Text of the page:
A phrase that has always gotten on my nerves was the old adage “Cash is King”. As grating as it may be, however, it has never been truer than when it comes to managing the financials of a growing company.
Simply put, cash flow management means delaying expenditures as long as possible while encouraging anyone who owes you money to pay as quickly as possible. Business, however, is not so black and white. It’s because of this grey area that I’ve decided to outline four steps that can help you to keep track of the money coming in and out of your company.
Measure Your Cash Flow
First things first, prepare your cash flow projections. This isn’t a glimpse into the future but rather an educated guess based on your financial history. Begin by adding the cash on hand at the beginning of a period with other cash that you will receive from various sources. In the process, you’ll also get necessary information from salespeople, service reps, collections, etc. Along every avenue, you will have to ask the same question:
How much cash is coming in?
This question will pertain to customer payments, interest rates, service fees and whatever other sources affect your cash flow.
Secondly, you will need a detailed listing of the money that you will need to pay out in expenses. How much is rent? Office supplies? Employee salaries? Taxes? Your end estimate should be based on:
Cash on hand + Expected income – Expenses = Cash Flow Projection
In a perfect world, we would get paid the minute a sale was made. Unfortunately, business doesn’t work this way and often it can take upwards of 30-90 days to get payment for a service. There are still, however, things you can do to incentivize customers to pay on time (or early even) and improve incoming cash flow. Some popular techniques include:
- Offer discounts to customers that pay quickly
- Ask for payment up front
- Issue invoices promptly and follow up
- Track accounts receivable to identify and avoid slow-paying customers
Additionally, there are a myriad of online solutions to help you manage invoices and accounting and get rid of the headache that is billing. A few that we would recommend areFreshBooks for cloud accounting and VeriFone Payment System Management.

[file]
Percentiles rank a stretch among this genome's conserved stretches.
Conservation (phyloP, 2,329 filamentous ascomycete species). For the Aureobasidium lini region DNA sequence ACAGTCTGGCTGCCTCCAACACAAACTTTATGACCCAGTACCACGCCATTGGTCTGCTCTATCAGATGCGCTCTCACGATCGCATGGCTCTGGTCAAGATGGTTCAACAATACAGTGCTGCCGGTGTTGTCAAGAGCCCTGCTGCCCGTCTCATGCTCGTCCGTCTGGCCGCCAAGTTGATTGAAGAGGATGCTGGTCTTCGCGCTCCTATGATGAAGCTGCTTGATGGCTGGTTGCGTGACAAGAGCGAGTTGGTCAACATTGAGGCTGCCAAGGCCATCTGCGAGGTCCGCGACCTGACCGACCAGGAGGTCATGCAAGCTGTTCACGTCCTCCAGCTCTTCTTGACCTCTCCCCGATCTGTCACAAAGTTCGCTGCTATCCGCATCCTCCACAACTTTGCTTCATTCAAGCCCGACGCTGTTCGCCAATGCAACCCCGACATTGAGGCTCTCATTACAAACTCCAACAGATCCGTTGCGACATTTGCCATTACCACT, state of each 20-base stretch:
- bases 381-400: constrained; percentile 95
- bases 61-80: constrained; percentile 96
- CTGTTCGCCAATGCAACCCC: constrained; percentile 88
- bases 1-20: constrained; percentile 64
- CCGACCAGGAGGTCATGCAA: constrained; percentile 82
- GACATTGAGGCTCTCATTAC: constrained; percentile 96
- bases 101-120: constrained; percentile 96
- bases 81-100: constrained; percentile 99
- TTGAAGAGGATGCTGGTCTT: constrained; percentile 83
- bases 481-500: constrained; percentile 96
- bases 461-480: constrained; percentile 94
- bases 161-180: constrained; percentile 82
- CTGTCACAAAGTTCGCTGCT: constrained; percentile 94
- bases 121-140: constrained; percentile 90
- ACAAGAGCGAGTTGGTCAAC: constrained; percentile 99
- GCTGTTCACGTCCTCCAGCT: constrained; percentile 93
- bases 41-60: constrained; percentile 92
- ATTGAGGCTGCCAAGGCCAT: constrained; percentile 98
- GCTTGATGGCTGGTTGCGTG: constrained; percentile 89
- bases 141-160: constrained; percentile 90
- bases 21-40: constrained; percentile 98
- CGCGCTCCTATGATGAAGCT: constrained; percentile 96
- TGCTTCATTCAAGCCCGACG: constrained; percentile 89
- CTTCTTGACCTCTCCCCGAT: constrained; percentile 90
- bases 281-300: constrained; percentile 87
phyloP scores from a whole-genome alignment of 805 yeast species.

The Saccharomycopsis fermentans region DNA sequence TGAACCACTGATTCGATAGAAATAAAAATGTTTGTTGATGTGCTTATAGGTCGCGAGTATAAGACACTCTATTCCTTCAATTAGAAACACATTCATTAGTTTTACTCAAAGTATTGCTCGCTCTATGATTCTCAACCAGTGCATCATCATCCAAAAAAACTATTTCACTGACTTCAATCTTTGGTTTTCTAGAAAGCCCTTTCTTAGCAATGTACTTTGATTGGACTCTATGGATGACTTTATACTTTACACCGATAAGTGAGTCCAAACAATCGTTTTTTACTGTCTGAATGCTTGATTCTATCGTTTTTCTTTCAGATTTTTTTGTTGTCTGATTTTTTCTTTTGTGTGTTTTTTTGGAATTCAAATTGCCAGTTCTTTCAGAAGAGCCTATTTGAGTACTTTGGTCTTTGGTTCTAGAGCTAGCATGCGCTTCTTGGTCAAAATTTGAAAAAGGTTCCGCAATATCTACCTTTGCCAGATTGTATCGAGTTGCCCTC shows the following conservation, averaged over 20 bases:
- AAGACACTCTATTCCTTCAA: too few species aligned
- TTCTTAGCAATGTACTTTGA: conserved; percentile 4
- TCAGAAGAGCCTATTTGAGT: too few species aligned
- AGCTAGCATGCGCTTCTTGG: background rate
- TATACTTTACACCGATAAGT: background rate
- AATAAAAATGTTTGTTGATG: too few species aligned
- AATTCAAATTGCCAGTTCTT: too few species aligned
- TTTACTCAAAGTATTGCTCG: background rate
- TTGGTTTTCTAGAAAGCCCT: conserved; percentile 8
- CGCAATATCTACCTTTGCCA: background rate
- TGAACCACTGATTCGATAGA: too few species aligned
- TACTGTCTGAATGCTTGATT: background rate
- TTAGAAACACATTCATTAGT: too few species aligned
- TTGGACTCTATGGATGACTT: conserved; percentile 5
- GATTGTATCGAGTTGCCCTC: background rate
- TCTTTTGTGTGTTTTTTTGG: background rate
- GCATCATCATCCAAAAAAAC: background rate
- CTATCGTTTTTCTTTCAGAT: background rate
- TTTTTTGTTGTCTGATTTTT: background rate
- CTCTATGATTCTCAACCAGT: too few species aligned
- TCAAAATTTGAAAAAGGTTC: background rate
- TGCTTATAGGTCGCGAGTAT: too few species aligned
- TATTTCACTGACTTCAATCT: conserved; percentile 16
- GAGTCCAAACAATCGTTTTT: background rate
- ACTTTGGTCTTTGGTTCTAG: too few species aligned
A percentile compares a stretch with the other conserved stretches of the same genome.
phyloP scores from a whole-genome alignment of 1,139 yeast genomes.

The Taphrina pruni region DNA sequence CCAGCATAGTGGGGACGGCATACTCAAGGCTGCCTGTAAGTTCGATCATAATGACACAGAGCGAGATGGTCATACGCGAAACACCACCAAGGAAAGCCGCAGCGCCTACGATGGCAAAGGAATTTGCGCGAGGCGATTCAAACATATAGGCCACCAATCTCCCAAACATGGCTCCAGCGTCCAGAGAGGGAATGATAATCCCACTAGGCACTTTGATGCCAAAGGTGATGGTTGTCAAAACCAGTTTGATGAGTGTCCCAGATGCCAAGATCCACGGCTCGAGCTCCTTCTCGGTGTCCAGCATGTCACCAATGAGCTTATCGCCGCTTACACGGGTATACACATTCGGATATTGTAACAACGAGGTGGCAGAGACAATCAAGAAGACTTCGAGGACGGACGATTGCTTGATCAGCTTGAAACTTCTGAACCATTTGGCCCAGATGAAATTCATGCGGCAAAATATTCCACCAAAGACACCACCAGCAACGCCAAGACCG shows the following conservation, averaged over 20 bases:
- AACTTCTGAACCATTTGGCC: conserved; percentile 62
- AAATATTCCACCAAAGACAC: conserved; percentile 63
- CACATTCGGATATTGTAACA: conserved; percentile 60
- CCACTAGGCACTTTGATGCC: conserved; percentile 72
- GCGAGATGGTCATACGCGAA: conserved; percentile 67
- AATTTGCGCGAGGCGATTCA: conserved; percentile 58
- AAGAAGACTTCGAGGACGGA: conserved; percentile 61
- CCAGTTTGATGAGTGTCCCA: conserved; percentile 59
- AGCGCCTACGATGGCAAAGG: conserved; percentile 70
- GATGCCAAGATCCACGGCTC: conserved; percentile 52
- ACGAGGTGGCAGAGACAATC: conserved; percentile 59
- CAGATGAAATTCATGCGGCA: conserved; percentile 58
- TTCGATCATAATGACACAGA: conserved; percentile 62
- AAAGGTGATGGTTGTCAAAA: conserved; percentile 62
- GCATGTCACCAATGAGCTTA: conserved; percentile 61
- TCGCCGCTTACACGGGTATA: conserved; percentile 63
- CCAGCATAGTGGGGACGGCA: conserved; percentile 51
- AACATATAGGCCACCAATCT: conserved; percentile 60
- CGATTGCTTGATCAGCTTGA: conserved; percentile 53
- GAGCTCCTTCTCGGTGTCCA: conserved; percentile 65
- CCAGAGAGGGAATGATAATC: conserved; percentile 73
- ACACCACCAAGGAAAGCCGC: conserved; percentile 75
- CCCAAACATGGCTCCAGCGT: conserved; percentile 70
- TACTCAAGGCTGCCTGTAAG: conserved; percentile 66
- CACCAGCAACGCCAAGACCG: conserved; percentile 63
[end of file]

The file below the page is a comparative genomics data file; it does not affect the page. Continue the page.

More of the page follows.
Anytime you see overhead expenses growing faster than sales, it’s time to re-assess. Look at your costs and find places where you can cut or control outgoing cash. For example:
- If creditor’s payment period is 30 days, don’t pay out early
- Transfer funds electronically as late as possible
- Don’t always opt for the cheapest supplier – flexibility is always better
It’s important to stay on good terms with your suppliers in order to continue providing the best service to your customers. However, paying at the last possible moment also ensures you have the funds to play with as necessary until your customers pay you.
As a small business owner, there will come a time when you won’t be able to pay your bills on time. This doesn’t mean you’re a failure, just that your predictions were off. Most important in these circumstances is to detect the problem as early as possible. Bankers are reluctant to lend money to business’ that need cash today. The earlier you detect the problem, the more likely you’ll find an effective solution.
If, for whatever reason, you do find out at the last moment, there are other places you can turn to. Many organizations offer short-term loans for short-term cash flow gaps. This can help you survive the awkward period in between outgoing and incoming cash flow and ensure that your business is around to provide services for the next month and beyond.
So let’s recap –
- Measure your cash flow
- Improve receivables
- Monitor expenses
- Manage Shortfalls
Have a question? Contact us.
[holo_message_box type="message"] Originally written for and published on Fundbox.com.[/holo_message_box]